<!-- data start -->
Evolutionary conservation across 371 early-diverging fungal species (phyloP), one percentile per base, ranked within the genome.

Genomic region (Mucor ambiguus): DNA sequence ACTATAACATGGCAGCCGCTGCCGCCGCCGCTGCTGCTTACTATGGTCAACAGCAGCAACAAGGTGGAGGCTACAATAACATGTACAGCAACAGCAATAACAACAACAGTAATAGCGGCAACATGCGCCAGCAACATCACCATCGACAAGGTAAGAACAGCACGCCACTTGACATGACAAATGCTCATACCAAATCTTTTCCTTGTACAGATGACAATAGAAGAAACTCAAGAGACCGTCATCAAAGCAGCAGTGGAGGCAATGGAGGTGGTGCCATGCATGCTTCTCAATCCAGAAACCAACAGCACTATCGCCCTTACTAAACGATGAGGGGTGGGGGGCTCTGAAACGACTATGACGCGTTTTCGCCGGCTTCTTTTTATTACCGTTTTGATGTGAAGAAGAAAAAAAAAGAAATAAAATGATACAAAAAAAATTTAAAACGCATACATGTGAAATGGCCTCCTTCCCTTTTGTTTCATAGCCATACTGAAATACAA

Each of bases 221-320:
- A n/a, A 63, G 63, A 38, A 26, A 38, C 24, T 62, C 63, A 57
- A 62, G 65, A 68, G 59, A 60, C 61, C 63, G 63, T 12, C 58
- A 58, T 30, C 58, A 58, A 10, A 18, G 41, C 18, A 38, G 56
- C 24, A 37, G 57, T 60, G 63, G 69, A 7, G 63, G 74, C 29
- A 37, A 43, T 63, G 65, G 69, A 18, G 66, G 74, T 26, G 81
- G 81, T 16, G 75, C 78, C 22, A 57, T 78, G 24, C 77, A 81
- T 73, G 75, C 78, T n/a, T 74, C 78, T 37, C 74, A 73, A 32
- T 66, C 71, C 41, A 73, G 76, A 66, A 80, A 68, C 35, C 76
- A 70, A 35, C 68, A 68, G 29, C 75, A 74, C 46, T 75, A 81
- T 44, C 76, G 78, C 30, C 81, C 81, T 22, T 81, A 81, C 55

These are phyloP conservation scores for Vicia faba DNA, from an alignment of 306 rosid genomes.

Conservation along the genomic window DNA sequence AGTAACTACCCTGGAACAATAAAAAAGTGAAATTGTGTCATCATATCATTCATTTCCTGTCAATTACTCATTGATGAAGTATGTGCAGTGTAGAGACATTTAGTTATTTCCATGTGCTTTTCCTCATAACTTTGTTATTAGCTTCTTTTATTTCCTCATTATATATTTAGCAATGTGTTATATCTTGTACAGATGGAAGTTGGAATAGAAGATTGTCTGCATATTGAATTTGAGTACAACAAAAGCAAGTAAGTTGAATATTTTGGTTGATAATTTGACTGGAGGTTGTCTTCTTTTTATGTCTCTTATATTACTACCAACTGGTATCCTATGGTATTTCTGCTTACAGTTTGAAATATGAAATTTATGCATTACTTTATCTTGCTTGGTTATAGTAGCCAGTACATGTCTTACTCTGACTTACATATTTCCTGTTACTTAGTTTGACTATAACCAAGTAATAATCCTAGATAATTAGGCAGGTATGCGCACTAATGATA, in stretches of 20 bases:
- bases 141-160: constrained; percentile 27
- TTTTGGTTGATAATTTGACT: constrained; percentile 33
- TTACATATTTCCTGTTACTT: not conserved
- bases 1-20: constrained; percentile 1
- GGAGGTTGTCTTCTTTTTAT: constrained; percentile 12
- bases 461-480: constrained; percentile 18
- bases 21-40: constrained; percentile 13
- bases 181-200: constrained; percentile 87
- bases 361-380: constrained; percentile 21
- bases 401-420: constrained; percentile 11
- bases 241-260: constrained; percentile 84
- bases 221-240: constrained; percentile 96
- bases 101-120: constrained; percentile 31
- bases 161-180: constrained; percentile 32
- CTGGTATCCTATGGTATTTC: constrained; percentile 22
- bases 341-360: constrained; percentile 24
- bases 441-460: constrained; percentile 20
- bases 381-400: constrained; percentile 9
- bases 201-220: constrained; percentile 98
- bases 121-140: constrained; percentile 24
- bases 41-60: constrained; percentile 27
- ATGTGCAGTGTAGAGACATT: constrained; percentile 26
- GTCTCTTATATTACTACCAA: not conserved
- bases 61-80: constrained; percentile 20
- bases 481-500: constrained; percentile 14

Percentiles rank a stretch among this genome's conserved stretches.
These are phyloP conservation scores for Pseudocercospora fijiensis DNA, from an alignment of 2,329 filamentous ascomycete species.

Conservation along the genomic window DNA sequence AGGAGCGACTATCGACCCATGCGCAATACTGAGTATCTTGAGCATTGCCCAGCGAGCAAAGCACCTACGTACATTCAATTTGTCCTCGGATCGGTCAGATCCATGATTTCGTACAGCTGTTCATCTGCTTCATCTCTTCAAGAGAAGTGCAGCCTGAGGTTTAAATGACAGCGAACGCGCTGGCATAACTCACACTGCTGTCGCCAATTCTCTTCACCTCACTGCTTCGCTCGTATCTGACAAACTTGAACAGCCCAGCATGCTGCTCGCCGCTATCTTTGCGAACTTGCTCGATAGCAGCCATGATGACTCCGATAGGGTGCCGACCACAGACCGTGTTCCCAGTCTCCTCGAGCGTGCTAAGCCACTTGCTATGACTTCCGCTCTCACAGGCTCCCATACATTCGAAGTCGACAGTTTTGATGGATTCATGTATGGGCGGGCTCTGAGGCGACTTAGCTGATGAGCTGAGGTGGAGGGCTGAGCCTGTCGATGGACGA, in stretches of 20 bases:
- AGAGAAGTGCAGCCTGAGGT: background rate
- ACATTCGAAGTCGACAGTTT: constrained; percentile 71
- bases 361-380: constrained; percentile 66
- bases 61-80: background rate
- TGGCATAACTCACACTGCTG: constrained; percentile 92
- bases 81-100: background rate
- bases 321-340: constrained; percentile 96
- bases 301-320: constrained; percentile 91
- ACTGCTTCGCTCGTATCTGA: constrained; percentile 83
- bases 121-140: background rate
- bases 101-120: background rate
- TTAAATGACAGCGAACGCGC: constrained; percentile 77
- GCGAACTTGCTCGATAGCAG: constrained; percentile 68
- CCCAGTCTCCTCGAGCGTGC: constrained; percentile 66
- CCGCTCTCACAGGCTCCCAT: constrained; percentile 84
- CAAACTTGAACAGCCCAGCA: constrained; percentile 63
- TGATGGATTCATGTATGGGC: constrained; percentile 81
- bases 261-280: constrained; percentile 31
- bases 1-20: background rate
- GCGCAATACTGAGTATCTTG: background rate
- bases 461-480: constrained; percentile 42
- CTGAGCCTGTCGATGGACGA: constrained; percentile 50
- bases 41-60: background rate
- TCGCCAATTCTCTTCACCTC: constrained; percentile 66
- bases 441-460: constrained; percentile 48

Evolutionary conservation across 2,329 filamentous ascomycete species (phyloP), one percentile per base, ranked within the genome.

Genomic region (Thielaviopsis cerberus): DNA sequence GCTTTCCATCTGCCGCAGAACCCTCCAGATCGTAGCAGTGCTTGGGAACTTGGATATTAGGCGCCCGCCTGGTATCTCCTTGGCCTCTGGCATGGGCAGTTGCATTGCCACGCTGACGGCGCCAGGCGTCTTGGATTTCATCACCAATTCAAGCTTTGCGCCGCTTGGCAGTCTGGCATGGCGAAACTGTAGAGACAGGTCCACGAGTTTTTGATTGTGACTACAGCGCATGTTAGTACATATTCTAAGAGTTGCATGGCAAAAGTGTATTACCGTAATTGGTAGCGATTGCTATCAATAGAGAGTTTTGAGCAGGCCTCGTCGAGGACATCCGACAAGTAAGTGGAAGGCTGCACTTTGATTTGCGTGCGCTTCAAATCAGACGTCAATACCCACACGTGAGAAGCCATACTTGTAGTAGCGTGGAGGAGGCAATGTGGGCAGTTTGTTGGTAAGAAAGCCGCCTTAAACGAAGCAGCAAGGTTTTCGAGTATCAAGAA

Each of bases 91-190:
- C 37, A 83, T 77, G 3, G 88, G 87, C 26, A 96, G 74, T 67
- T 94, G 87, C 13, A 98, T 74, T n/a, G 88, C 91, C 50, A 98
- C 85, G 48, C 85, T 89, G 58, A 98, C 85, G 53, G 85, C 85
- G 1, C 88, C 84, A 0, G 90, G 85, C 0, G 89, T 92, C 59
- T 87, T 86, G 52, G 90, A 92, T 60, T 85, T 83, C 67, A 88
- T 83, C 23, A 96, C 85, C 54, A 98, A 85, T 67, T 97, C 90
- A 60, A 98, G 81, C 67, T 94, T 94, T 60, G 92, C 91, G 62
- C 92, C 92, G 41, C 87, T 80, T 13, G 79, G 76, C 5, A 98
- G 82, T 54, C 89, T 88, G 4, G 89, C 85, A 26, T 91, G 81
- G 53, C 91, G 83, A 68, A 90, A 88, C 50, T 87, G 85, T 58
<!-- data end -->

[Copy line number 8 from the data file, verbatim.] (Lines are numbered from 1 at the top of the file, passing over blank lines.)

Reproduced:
- A 37, A 43, T 63, G 65, G 69, A 18, G 66, G 74, T 26, G 81